Scientists from the Hefei Institute of Physical Sciences (HFIPS) found that dietary arachidonic acid contributes to radiation-induced intestinal damage, a common condition in patients undergoing cancer radiation therapy. The research was published in the journal Redox Biology.
Radiation-induced damage to the pelvic organs, abdomen, and retroperitoneum may lead to discontinuation of radiation therapy. There is currently no effective treatment for this side effect.
In a new study, scientists found that arachidonic acid (an omega-6 fatty acid) was a key factor in gastrointestinal radiation injury in mice.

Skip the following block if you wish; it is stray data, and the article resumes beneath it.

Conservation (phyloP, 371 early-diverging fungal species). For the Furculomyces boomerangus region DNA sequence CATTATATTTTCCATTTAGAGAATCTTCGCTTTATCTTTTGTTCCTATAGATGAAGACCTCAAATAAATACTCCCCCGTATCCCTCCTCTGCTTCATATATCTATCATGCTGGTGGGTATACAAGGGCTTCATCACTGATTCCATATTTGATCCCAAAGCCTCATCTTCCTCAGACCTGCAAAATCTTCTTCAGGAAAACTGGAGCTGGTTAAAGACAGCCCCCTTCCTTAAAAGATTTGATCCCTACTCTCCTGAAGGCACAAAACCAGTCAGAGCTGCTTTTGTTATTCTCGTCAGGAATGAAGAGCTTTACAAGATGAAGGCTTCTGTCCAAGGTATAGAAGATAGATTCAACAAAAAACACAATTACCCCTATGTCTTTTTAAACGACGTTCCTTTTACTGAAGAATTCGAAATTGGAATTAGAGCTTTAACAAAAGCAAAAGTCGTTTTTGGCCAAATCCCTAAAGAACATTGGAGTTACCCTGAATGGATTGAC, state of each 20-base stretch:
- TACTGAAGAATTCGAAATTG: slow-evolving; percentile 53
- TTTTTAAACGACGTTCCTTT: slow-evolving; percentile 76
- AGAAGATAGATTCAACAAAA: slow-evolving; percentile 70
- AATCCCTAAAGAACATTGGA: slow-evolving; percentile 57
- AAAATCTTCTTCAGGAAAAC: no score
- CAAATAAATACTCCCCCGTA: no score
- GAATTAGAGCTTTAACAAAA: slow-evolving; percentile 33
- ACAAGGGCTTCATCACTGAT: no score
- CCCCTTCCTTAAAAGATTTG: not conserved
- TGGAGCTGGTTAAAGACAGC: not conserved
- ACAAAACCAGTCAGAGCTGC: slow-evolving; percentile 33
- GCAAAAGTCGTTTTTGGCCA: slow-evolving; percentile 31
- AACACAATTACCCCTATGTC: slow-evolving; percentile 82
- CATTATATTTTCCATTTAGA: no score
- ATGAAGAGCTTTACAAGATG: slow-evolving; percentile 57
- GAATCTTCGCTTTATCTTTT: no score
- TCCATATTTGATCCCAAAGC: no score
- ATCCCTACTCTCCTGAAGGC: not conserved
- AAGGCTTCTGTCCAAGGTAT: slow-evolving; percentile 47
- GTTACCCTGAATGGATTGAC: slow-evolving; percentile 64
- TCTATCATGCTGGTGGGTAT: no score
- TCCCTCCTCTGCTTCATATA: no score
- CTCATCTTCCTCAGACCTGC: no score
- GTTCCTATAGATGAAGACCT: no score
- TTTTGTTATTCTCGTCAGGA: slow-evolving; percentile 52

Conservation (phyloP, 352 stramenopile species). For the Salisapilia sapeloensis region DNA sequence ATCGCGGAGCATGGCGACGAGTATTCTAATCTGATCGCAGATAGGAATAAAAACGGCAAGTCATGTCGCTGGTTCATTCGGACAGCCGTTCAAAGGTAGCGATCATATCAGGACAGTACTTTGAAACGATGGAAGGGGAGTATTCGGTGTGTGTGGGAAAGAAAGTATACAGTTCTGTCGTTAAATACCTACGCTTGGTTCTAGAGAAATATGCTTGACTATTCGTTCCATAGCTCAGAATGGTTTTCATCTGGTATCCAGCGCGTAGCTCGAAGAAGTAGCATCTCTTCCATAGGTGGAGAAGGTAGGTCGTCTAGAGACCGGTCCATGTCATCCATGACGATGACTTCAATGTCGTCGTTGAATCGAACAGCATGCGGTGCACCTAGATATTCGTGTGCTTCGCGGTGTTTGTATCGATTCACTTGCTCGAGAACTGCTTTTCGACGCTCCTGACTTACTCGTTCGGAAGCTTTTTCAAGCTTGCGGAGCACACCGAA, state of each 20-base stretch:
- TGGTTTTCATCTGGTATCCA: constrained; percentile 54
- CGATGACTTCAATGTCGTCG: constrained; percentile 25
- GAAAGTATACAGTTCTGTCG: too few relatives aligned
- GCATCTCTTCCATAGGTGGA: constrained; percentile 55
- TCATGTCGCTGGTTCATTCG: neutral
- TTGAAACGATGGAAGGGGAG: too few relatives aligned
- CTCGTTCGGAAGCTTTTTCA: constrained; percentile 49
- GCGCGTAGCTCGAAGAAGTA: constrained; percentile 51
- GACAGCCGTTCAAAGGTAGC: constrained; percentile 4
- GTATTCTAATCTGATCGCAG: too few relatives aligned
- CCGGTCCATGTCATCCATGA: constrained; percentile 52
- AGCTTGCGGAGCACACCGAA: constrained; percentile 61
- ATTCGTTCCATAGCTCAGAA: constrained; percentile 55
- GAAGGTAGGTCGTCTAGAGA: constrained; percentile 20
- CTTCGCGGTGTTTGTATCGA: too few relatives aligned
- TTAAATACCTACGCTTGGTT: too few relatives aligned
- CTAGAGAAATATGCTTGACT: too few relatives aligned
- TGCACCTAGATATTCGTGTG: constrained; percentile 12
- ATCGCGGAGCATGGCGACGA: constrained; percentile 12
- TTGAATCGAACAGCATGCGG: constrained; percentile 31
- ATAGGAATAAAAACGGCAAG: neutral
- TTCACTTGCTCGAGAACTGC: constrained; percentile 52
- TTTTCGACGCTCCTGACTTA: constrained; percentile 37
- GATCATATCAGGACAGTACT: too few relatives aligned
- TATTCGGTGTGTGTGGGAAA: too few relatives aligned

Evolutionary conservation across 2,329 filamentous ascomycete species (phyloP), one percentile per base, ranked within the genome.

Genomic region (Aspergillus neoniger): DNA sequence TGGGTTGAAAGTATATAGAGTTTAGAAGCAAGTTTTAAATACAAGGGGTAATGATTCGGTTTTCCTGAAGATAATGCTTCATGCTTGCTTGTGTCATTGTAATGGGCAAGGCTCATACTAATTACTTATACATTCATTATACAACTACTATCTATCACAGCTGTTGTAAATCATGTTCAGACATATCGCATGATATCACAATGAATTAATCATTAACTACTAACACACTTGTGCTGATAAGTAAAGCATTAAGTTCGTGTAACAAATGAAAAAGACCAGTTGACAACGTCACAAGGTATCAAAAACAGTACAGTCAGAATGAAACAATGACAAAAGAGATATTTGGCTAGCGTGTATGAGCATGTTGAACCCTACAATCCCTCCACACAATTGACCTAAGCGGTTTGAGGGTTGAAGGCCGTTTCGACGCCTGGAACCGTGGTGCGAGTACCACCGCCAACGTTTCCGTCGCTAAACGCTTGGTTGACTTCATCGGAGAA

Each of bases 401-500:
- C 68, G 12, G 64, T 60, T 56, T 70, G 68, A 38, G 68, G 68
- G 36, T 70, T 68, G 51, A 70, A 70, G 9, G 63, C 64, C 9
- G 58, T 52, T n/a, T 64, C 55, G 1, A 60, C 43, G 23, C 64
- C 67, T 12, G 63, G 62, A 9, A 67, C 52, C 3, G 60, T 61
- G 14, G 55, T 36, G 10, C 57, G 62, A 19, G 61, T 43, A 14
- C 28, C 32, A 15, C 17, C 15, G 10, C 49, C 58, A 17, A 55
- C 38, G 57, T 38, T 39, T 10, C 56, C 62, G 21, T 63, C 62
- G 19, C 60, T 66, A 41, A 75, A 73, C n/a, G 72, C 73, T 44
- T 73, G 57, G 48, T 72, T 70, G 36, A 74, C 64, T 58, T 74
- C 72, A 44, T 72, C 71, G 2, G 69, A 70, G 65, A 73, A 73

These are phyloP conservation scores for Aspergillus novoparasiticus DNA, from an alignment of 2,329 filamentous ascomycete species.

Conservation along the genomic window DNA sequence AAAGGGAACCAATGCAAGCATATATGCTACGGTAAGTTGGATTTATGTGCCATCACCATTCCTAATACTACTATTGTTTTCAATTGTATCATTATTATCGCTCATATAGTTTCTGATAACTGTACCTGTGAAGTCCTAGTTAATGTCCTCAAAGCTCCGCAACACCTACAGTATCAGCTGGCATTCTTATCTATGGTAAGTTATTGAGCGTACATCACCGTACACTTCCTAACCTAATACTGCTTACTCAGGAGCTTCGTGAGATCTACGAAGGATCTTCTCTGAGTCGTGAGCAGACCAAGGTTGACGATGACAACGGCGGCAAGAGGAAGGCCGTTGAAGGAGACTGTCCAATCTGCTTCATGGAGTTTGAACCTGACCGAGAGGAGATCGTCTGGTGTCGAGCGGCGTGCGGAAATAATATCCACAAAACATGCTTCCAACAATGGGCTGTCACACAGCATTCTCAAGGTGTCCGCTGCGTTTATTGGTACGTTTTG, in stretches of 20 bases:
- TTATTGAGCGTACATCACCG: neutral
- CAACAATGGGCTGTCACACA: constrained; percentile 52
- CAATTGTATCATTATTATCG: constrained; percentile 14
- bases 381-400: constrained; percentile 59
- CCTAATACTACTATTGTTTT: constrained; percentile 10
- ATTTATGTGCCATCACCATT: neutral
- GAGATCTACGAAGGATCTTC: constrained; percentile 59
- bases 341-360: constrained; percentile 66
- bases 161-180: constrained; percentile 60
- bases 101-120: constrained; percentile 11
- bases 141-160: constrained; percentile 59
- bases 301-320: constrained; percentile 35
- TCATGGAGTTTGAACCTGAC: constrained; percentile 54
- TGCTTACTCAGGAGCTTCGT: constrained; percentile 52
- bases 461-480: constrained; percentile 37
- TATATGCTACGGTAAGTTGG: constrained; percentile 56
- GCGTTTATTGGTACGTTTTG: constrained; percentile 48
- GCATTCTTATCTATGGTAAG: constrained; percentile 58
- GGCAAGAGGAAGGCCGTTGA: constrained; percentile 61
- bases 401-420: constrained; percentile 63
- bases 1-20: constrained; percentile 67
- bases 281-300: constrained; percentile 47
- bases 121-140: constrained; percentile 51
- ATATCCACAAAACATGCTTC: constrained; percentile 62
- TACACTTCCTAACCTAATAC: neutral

They also found that the protein ferrostatin-1 (Fer-1) increased the survival rate of animals after irradiation and also partially protected the intestines of mice from fibrosis.
The research will lead to the development of drugs that will protect the intestines from radiation damage from radiation therapy. Additionally, changing the diet during treatment may allow patients to alleviate side effects.
Arachidonic acid is found mainly in products of animal origin: beef fat, meat, duck, cod fat.
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